Shamier Little at the 2015 NCAA Championships (© Kirby Lee)
Shamier Little moved to the top of the 2015 world 400m hurdles list with her 53.74 run to win at the NCAA Championships in Eugene on Saturday (13).
Sporting a bright yellow flower in her hair, Little had to come from behind to win down the home straight and overhaul Keni Harrison, who had won the 100m hurdles earlier, on the run in after the 10th hurdle.
“I didn’t see her until the eighth hurdle,” the 20-year-old Little told local reporters after successfully defending the title she won in 2014.
“I knew we were pretty close so I knew I had to keep my form, that was the only way I was going to be in contention for the victory. I just went after it and gave it my all; that last few metres after the 10th hurdle is a killer.”
It was a huge personal best for the Texas A&M student, who took the world junior title less than 12 months ago on the same Hayward Field tack.
She started the summer with 55.07, the time she ran to win the 2014 NCAA title as a teenager. She brought that time down to 54.68 last month and has now become the first woman to run faster than 54 seconds this year.
Harrison also made a huge improvement to 54.09 and although she finished as the runner-up to Little for the second consecutive year in the 400m hurdles, she did leave Eugene with an NCAA title to her name after winning the 100m hurdles in 12.55, helped by a following wind of 1.7m/s.
Behind Harrison, Cindy Ofili – sister of the well-known British international hurdler Tiffany Porter who was a three-time NCAA 100m hurdles winner – improved by 0.21 to 12.60 to take second.
Behind the leading pair, third-place finisher Dior Hall improved the world junior record (subject to conforming with the ratification procedures) with 12.74.
The previous mark of 12.84 had stood to Cuba's Aliuska Lopez since 1987, nine years before the 2014 IAAF World Junior Championships silver medallist was born.
Jenna Prandini, running on her home track as a University of Oregon student, won the 100m in a wind-assisted 10.96 (3.1m/s), just getting the verdict from Morolake Akinsun who was 0.01 in arrears.
Prandini almost made it a double later in the afternoon but had to settle for second in a thrilling 200m which saw Dezerea Bryant, who had been third in the 100m, speed to a 22.18 victory.
Prandini was second in 22.21 while Kamaria Brown and Kyra Jefferson – the latter possibly the slight favourite after being the fastest in Thursday’s semi-finals with 22.26 – were third and fourth but given the same time of 22.24.
The first six women home all set personal bests, helped by a 1.9m/s breeze on their backs.
Home knowledge helps Oregon to title
Another home triumph for the University of Oregon, which followed in the footsteps of their male counterparts on Friday and won the overall women’s team title, was delivered by Raevyn Rogers over two laps of the track.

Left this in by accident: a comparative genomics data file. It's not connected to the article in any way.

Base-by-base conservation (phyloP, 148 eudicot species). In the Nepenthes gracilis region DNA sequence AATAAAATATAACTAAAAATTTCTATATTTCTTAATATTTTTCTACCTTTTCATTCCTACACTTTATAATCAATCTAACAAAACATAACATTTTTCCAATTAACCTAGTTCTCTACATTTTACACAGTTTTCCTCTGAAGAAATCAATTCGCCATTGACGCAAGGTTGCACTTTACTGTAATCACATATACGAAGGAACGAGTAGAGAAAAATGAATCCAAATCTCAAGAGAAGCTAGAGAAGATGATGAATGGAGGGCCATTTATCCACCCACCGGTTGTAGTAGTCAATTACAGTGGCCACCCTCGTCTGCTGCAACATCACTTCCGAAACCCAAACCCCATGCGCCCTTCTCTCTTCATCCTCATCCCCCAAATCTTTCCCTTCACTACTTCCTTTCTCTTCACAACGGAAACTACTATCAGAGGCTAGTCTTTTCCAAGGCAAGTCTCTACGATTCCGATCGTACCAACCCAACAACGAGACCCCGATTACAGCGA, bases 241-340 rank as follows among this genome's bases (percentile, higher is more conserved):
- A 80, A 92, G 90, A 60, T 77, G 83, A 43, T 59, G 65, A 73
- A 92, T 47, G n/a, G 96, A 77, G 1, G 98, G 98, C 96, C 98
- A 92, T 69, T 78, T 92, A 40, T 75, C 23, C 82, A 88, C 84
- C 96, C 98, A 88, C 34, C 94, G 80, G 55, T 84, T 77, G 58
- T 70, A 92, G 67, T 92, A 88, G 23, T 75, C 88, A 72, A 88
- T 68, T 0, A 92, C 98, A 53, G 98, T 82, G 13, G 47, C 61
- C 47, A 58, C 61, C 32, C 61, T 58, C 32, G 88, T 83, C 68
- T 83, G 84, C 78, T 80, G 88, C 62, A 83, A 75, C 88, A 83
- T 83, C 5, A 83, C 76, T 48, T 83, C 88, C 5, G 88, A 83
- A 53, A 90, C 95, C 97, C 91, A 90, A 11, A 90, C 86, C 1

Natoya Goule, who was to eventually finish sixth, controlled the race for the first 600m but, going into the final bend, the 18-year-old Rogers went through the gears and pulled away to win in personal best of 1:59.71.
“I still can’t believe that happened,” said the 2013 world youth bronze medallist, who admitted that she had almost been overcome by pre-race nerves and vomited twice.
“I just wanted to win, and I was going to accept whatever. I wasn’t aiming for 1:59, but I was just happy that it came with me trying to focus on my race.”
The pick of the field events on Saturday was the triple jump, won by Keturah Orji.
Like Rogers, Orji was also a bronze medallist two years ago in Donetsk but she showed her growing maturity to add 17cm to her best with a second-round leap of 14.15m, breaking the US junior record in the process.
In addition to the win, it was also partial compensation for Orji after a below-par long jump competition on Thursday, when she could do no better than seventh.
Shelbi Vaughan, a Texas A&M team-mate of Little’s, won the discus with 61.39m, more than two metres ahead of her nearest rival.
"It wasn’t the series I was hoping for,” said Vaughan, despite having had the best winning distance for 11 years. “My back was tightening up on me a little bit, so I couldn’t get it around much, but I’m really happy with another victory and defending my title.”
Times in the long distance events were relatively modest, partly due to the gusting wind which helped produce good performances in the sprints and hurdles, but British runner Rhianwedd Price still managed to win the 1500m in a personal best of 4:09.56, holding off Shelby Houlihan in a battle for the line, the latter finishing second in a best of 4:09.67.
Colleen Quigley took the 3000m steeplechase in a personal best of 9:29.32.
Phil Minshull for the IAAF